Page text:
Author Bio ▼

Dr Nick Bell is a Chartered Fellow of IOSH and a Fellow of the International Institute of Risk and Safety Management. Nick supports Principal Designers and construction Clients to comply with the Construction (Design and Management) Regulations 2015 (CDM). He delivers accredited CDM training and has been advising on construction projects up to £3.2bn in value.. In October 2018 Nick successfully defended his PhD thesis in which he examined the association between worker engagement and behaviour.  His work has attracted interest from across the globe.  He is now Managing Director of Workfulness Ltd and continues his CDM-related work.
July 17, 2017

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Risk management

5,000 Shades of Grey

A chance telephone call led risk consultant Nick Bell to reflect on how health and safety strives to strikes a balance between rigid rules and flexibility.

Last week I was asked:  should a structural engineer have an asbestos survey before visiting a commercial building?  My immediate answer was “It depends”.  The engineer (who has asbestos awareness training) was visiting a 1970’s property that was in reasonable condition to get a sense of its’ dimensions and structural form in order to plan more intrusive surveys.  He was not poking around in nooks and crannies.  A survey was unnecessary.  It would be completely different if the engineer was visiting a crumbling edifice or breaking into cavities to inspect steelwork.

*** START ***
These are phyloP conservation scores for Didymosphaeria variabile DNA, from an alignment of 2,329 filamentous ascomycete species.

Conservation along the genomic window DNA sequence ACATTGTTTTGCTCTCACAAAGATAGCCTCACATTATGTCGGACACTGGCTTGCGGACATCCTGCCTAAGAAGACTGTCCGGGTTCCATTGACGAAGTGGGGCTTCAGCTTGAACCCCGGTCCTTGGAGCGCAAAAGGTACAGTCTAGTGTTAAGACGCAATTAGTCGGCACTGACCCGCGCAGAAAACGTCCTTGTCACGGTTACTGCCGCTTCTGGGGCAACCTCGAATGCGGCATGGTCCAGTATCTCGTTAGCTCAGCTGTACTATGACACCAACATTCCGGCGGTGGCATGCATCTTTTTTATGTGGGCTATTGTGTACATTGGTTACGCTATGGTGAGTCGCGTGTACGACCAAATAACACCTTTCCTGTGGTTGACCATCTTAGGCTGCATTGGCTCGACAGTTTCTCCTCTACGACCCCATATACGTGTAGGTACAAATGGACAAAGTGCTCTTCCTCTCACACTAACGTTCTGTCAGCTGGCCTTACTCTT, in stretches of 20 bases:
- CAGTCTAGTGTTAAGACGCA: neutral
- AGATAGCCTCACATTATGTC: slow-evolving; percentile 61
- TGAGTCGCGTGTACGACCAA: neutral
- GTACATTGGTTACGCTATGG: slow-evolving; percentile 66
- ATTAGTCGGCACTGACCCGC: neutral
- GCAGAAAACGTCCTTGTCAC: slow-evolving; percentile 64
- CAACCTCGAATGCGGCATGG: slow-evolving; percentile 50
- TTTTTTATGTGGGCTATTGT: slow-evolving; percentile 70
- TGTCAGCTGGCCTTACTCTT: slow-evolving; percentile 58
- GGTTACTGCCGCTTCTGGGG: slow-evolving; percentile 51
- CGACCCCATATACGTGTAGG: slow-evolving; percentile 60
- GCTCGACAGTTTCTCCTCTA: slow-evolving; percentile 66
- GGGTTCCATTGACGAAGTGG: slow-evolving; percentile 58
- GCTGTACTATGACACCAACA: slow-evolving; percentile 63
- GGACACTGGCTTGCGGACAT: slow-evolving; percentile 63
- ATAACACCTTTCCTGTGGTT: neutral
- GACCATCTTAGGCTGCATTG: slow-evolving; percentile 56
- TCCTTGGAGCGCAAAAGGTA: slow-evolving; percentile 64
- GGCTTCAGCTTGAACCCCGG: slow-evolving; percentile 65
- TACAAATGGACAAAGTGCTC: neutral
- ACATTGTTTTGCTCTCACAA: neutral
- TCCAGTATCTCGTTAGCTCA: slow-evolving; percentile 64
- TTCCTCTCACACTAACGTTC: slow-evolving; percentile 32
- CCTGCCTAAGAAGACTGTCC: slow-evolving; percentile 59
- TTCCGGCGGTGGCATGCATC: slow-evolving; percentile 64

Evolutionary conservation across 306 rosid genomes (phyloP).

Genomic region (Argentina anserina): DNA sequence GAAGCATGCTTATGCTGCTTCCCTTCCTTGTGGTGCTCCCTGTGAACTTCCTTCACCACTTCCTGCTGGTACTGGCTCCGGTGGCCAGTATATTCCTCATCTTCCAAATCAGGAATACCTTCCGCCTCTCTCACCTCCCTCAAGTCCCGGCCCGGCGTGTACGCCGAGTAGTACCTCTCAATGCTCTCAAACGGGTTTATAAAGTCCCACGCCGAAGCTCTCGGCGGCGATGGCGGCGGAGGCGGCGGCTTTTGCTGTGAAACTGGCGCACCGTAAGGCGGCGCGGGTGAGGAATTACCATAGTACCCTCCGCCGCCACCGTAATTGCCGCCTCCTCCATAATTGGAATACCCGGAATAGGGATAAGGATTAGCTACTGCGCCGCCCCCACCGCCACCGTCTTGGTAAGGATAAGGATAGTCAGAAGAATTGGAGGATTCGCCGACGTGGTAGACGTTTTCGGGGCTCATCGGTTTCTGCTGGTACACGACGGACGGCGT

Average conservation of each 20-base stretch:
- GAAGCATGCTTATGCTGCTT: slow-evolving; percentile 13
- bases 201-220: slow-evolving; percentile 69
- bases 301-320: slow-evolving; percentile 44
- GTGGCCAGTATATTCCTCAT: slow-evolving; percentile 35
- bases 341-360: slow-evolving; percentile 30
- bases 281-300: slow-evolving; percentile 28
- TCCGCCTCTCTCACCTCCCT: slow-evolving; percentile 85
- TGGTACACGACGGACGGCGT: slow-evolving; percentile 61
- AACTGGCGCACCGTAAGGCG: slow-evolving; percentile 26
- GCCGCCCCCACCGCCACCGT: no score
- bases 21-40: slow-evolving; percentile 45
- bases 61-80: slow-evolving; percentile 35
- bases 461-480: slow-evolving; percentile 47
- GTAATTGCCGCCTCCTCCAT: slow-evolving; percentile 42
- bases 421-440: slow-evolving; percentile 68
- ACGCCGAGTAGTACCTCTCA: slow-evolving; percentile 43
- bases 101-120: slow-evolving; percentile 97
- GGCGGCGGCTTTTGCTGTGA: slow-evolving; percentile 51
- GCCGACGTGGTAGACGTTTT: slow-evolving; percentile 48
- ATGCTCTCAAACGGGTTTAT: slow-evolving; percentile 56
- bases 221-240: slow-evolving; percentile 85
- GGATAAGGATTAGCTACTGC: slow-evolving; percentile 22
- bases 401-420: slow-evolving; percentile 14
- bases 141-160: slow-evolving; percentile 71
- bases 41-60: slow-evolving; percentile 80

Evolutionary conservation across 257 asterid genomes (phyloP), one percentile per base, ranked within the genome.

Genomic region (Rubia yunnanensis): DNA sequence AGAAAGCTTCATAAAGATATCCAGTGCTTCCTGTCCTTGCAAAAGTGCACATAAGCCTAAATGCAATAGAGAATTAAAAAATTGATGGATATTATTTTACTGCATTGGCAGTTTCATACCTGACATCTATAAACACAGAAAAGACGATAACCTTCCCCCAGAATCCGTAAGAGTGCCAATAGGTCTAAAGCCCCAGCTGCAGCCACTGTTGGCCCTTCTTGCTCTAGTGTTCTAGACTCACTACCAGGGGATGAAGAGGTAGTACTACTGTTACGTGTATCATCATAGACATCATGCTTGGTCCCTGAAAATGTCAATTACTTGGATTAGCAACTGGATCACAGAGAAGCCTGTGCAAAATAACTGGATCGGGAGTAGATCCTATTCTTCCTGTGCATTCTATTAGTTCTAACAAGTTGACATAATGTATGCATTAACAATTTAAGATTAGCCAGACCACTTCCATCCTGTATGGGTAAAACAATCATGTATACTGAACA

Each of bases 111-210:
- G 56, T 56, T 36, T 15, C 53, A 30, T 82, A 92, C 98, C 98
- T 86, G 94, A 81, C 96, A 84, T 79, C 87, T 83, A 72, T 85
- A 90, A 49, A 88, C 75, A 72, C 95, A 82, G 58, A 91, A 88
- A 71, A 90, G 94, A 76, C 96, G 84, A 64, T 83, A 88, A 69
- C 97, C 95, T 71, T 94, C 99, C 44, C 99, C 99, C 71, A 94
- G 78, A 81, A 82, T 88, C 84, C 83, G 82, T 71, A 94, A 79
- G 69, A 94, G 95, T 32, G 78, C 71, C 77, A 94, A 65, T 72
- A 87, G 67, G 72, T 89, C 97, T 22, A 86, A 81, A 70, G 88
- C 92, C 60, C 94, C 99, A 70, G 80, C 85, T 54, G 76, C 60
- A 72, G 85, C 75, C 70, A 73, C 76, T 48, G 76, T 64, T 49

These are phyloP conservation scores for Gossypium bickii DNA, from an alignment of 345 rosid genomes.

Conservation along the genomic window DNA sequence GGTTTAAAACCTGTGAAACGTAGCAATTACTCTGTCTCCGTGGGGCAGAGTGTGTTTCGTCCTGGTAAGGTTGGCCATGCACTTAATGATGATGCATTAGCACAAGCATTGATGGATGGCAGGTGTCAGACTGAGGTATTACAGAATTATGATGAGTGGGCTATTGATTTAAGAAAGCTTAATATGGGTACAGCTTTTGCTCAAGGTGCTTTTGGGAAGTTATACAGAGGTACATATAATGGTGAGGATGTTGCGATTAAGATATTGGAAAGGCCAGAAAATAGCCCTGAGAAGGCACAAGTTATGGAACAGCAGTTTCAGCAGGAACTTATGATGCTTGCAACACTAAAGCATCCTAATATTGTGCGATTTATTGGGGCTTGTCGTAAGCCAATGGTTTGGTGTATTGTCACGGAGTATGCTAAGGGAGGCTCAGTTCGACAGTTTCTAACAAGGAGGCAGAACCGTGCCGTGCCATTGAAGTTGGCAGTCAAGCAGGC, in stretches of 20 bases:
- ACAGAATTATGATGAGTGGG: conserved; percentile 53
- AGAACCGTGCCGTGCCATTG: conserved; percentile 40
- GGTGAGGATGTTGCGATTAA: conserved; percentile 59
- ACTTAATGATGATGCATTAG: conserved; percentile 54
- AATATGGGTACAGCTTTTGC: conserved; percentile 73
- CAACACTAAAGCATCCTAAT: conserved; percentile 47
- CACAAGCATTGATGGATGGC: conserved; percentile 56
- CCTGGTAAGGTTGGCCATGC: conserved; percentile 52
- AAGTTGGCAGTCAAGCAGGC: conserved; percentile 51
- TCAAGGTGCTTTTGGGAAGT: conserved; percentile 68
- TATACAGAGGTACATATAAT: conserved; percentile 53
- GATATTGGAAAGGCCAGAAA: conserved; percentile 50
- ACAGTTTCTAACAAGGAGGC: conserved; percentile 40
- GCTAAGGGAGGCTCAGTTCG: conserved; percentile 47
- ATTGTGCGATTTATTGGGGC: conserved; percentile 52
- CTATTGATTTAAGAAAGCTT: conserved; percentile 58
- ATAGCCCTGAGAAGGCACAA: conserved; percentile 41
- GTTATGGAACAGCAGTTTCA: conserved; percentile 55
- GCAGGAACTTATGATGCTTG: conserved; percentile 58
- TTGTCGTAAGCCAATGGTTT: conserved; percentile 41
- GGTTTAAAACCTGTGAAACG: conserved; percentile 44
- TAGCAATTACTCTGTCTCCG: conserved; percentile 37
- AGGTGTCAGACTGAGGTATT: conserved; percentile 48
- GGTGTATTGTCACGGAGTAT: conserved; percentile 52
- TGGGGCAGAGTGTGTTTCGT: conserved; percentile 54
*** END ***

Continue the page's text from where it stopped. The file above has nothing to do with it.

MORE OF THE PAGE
It is easy to issue and measure compliance with a black-and-white instruction that “No Asbestos Survey =  No Visit”.  If taken to extremes, the rule could prevent someone from visiting a client’s office!  Even if an asbestos survey was available but it was out-of-date and full of gaps, it would be of little help.  We could decide not to work with clients who do not fully comply with all their legal responsibilities (e.g. as dutyholders under the Control of Asbestos Regulations).  Few organisations have the luxury of vetting and cherry-picking their clients.

IOSH-sponsored research states “in reality, the way that OSH plays out is not straightforward and we have described it as ‘fog’” (Gibbs et al. 20161, pg. 25).  The research points out that few situations have obvious solutions:  We must deal with shades of grey.